I'm Incredibly Proud Of My Wife's Mumbod

01/06/2017 09:08

mum bod

Is there really such a thing as a Mumbod? I mean, we all have Bods don't we? Whether it's a Mumbod, Dadbod, or even a Non-Parentbod, we all worry about what people think.

My wife Holly recently gave birth to a beautiful baby boy named Atlas, weighing in at a whopping 9lbs 9oz, and as well as changing our lives forever, it also changed her body. Due to complications from 38 weeks, it was recommended that we have a Caesarean section, so after spending a few uncomfortable nights in hospital, we took our first (very sore) steps into the unknown world of parenting.

nomadidadd

Atlas, born via Caesarean Section

You can watch our birth story below, which shows the physical and emotional journey we took when our birth plan didn't quite go to plan.

A woman's body changes so much during and after pregnancy, as does the associated emotional impact during the various stages. This, coupled with PND and anxiety, as well as 'mum guilt' and unrealistic body stereotyping in the media, makes the already incredibly difficult task of becoming a mum, even more overwhelming.

We have been told by the media for so long what is beautiful, what is sexy and what we should strive to achieve... and personally I think, 'f*ck that'. Unfortunately, it also appears that other mums are now passing judgement too, even shaming others if they don't meet those 'airbrushed' expectations.

Holly recently shared a picture online showing her post-partum belly and C-Section scar and it received mixed reviews. Most were supportive of the 'brave statement' which showed the realities of a Mumbod post C-Section, whereas others were appalled at sharing such a 'raw' image. One person even comparing her beautiful striped belly to a 'mudslide' - what?

adam robertson

Holly showing her 'tiger stripes' and C-Section scar

Wobbly, wrinkly, stretched or saggy - Mumbods definitely do exist - and we need to celebrate them. A Mumbod is an incredible gift, that you should be proud to have to earned. After such an incredible transformation women are understandably more aware of their body than at any other time in their adult lives.

With support from partners and more realistic expectations of what a Mumbod looks like, the beauty of motherhood would become normalised again and there would be less pressure to 'bounce back'. Let's face it, my Dadbod isn't exactly billboard ready at the moment. Parenting is tough, who needs the added pressure?

adam robertson

Atlas and Daddy, Skin to skin cuddles

If you've had a baby (and dads this includes you too), you know how difficult those first days, weeks and months can be. I may not have physically had a baby, but I have certainly been involved in the process, from conception, through sleeping on hospital floors, to never sleeping again - and during this time I was in full on survival mode. My job was to keep my wife and baby alive at all costs, eating whenever and whatever I could with one free hand, whilst holding a baby in the other (the whole time covered in sick... or poo).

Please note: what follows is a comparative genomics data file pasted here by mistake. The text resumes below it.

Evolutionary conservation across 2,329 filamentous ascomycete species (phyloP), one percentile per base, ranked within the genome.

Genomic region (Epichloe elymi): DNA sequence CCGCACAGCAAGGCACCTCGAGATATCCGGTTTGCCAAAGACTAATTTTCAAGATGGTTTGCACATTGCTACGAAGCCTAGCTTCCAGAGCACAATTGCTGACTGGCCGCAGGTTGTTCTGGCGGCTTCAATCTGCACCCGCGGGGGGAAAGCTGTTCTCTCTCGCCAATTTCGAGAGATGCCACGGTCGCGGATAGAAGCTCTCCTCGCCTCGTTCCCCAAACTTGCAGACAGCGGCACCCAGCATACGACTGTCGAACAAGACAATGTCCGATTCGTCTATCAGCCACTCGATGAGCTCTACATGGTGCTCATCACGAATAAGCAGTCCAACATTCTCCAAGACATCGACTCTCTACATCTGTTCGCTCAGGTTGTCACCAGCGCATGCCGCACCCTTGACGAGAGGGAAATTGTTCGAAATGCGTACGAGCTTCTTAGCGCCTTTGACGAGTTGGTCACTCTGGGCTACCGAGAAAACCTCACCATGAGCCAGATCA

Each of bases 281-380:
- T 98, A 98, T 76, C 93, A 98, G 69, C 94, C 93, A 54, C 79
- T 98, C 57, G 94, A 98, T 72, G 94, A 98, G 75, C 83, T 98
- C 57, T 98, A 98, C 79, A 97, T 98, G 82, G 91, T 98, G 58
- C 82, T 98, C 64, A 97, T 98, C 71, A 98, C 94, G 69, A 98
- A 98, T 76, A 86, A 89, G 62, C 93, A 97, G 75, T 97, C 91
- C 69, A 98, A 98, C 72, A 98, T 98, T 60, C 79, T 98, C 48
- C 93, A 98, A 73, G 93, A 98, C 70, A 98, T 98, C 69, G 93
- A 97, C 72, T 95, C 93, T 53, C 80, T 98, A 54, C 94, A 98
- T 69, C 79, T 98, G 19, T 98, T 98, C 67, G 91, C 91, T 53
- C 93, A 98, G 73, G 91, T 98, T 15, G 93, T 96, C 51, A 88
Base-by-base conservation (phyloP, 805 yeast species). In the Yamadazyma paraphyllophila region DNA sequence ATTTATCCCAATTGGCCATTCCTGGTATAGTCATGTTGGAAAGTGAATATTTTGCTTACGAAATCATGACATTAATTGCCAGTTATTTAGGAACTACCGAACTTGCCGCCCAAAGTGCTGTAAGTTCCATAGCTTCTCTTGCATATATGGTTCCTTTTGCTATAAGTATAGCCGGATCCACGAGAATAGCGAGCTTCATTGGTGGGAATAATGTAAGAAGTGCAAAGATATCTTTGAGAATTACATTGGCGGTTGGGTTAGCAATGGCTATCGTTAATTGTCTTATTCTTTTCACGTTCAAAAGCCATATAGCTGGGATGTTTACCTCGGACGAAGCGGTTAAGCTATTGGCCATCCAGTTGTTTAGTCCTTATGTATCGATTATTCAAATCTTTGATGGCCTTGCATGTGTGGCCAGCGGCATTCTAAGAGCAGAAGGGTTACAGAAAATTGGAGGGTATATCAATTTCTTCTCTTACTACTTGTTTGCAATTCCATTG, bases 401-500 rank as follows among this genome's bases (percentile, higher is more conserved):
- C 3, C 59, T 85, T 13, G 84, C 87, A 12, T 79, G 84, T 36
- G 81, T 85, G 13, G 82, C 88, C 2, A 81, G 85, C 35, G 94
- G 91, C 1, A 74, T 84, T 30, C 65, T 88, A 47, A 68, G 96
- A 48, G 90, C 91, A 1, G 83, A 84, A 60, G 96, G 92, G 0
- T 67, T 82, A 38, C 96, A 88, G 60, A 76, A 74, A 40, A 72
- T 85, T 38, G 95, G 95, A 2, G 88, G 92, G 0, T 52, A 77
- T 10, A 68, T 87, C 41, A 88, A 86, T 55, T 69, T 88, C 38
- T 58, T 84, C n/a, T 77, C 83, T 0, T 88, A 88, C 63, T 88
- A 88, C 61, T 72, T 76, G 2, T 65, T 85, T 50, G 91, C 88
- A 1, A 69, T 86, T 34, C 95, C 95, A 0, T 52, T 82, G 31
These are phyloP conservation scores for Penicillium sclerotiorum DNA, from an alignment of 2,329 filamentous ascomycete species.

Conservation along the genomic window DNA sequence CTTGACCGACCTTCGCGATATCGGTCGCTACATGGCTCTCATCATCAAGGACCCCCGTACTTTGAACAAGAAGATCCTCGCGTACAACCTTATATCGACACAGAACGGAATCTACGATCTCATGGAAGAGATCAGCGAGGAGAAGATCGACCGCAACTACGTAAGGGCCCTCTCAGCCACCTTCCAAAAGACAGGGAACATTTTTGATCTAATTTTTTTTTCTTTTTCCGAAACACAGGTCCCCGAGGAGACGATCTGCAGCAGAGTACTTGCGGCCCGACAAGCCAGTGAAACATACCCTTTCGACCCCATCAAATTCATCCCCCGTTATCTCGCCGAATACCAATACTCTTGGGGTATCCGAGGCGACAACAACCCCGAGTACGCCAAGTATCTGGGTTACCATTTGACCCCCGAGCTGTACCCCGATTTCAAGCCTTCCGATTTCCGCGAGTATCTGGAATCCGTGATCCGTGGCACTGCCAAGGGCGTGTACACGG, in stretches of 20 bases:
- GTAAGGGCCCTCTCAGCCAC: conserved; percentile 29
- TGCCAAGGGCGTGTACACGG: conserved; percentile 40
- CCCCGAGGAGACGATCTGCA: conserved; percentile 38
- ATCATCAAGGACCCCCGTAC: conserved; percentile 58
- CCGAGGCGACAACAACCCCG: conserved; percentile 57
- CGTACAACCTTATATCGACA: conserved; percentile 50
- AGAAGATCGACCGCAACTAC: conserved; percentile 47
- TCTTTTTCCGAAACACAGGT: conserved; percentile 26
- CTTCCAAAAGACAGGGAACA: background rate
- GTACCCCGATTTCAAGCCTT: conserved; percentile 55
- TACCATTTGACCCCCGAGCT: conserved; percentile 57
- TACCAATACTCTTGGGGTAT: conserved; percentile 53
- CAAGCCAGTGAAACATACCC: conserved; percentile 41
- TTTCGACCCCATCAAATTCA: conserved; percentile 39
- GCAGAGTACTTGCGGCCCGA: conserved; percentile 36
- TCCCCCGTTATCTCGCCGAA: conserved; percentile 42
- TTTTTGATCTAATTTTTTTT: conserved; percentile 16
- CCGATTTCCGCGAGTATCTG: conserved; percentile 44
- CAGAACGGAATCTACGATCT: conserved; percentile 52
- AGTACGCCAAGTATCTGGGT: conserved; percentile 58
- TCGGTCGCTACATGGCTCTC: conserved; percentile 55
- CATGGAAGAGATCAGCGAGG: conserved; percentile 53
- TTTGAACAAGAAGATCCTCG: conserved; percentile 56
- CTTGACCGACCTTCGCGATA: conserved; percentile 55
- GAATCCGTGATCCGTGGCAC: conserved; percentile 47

I must admit that, because of this, my abs were never particularly at the the front of my mind, but for some reason, whilst the Dadbod has become a statement of masculinity, mums are still body shamed for looking perfectly natural after having a baby.

I for one have become more attracted to my wife because of the connection we have made throughout the process and am incredibly proud of what her body endured and continues to endure on her motherhood journey. I'm also pretty happy for my wife to exchange the gift of life for a few extra wobbles here and there - but to be honest I don't even notice them.

nomadidaddy

Holly pregnant during our Babymoon - Nudist beach, Corsica

We only get one body and we need to learn to embrace it. We should love our bodies, they can do incredible things for us - like help us climb mountains or sail across oceans and perhaps more amazingly, they can have babies. So If you want to work out twice a day, that's fine, or if you want to indulge a little more, then that is also up to you, as long as you are happy. Unfortunately we're not always that happy are we?

So if you do want to claim back your former body, I also support that. Exercise and healthy eating can not only help your body to recover, but it can also be really beneficial to overall well-being - it can increase your energy levels, help you meet new people and improve your confidence. The gym isn't the only option either... check out our "Baby Yoga and Climbing Vlog" for some inspiration.

The most important thing about your Mumbod shouldn't be how it looks, but more importantly, how it makes you feel. Be proud mummas, your body is amazing and you are doing a great job.

- Nomadi Daddy
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HuffPost UK Parents is running a week-long focus on 'Mumbod' to empower mums and mums-to-be to feel confident about their bodies pre- and post-baby. We are launching a section on the site that focuses on all aspects of mums' bodies and highlights the amazing things they are capable of. We'd also love to hear your stories. To blog for Mumbod, email ukblogteam@huffingtonpost.com. To keep up to date with features, blogs and videos on the topic, follow the hashtag #MyMumbod.

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